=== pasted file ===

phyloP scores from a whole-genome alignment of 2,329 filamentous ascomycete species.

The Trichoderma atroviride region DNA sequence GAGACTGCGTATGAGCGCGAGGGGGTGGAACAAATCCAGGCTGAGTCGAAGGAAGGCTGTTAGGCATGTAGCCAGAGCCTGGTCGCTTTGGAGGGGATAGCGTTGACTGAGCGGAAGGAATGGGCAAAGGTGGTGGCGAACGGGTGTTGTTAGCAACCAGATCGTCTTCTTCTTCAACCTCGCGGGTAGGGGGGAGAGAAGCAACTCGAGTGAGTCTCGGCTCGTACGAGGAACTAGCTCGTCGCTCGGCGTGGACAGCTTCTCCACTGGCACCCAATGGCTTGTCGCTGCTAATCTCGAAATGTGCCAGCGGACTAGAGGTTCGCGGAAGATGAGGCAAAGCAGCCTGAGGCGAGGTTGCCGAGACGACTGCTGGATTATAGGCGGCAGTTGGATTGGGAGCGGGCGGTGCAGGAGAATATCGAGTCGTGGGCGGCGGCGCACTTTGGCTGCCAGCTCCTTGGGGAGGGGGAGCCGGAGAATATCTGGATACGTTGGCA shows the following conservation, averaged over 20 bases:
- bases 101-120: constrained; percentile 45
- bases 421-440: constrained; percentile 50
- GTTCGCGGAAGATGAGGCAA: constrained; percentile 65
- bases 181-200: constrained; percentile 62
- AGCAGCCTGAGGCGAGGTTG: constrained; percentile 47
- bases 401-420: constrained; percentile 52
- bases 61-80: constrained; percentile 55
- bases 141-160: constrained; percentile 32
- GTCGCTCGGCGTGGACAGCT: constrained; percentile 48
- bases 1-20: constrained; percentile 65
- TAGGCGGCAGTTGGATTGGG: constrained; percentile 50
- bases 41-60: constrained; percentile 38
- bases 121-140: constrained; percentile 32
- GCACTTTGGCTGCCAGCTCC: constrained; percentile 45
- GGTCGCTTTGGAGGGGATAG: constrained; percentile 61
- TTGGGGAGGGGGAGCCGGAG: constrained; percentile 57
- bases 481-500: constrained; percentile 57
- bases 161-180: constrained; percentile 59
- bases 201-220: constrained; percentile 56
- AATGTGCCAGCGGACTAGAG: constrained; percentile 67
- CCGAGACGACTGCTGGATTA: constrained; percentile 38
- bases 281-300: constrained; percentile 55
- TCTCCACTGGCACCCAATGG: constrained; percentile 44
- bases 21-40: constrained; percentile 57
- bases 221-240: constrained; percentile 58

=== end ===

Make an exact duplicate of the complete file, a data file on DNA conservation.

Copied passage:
phyloP scores from a whole-genome alignment of 2,329 filamentous ascomycete species.

The Trichoderma atroviride region DNA sequence GAGACTGCGTATGAGCGCGAGGGGGTGGAACAAATCCAGGCTGAGTCGAAGGAAGGCTGTTAGGCATGTAGCCAGAGCCTGGTCGCTTTGGAGGGGATAGCGTTGACTGAGCGGAAGGAATGGGCAAAGGTGGTGGCGAACGGGTGTTGTTAGCAACCAGATCGTCTTCTTCTTCAACCTCGCGGGTAGGGGGGAGAGAAGCAACTCGAGTGAGTCTCGGCTCGTACGAGGAACTAGCTCGTCGCTCGGCGTGGACAGCTTCTCCACTGGCACCCAATGGCTTGTCGCTGCTAATCTCGAAATGTGCCAGCGGACTAGAGGTTCGCGGAAGATGAGGCAAAGCAGCCTGAGGCGAGGTTGCCGAGACGACTGCTGGATTATAGGCGGCAGTTGGATTGGGAGCGGGCGGTGCAGGAGAATATCGAGTCGTGGGCGGCGGCGCACTTTGGCTGCCAGCTCCTTGGGGAGGGGGAGCCGGAGAATATCTGGATACGTTGGCA shows the following conservation, averaged over 20 bases:
- bases 101-120: constrained; percentile 45
- bases 421-440: constrained; percentile 50
- GTTCGCGGAAGATGAGGCAA: constrained; percentile 65
- bases 181-200: constrained; percentile 62
- AGCAGCCTGAGGCGAGGTTG: constrained; percentile 47
- bases 401-420: constrained; percentile 52
- bases 61-80: constrained; percentile 55
- bases 141-160: constrained; percentile 32
- GTCGCTCGGCGTGGACAGCT: constrained; percentile 48
- bases 1-20: constrained; percentile 65
- TAGGCGGCAGTTGGATTGGG: constrained; percentile 50
- bases 41-60: constrained; percentile 38
- bases 121-140: constrained; percentile 32
- GCACTTTGGCTGCCAGCTCC: constrained; percentile 45
- GGTCGCTTTGGAGGGGATAG: constrained; percentile 61
- TTGGGGAGGGGGAGCCGGAG: constrained; percentile 57
- bases 481-500: constrained; percentile 57
- bases 161-180: constrained; percentile 59
- bases 201-220: constrained; percentile 56
- AATGTGCCAGCGGACTAGAG: constrained; percentile 67
- CCGAGACGACTGCTGGATTA: constrained; percentile 38
- bases 281-300: constrained; percentile 55
- TCTCCACTGGCACCCAATGG: constrained; percentile 44
- bases 21-40: constrained; percentile 57
- bases 221-240: constrained; percentile 58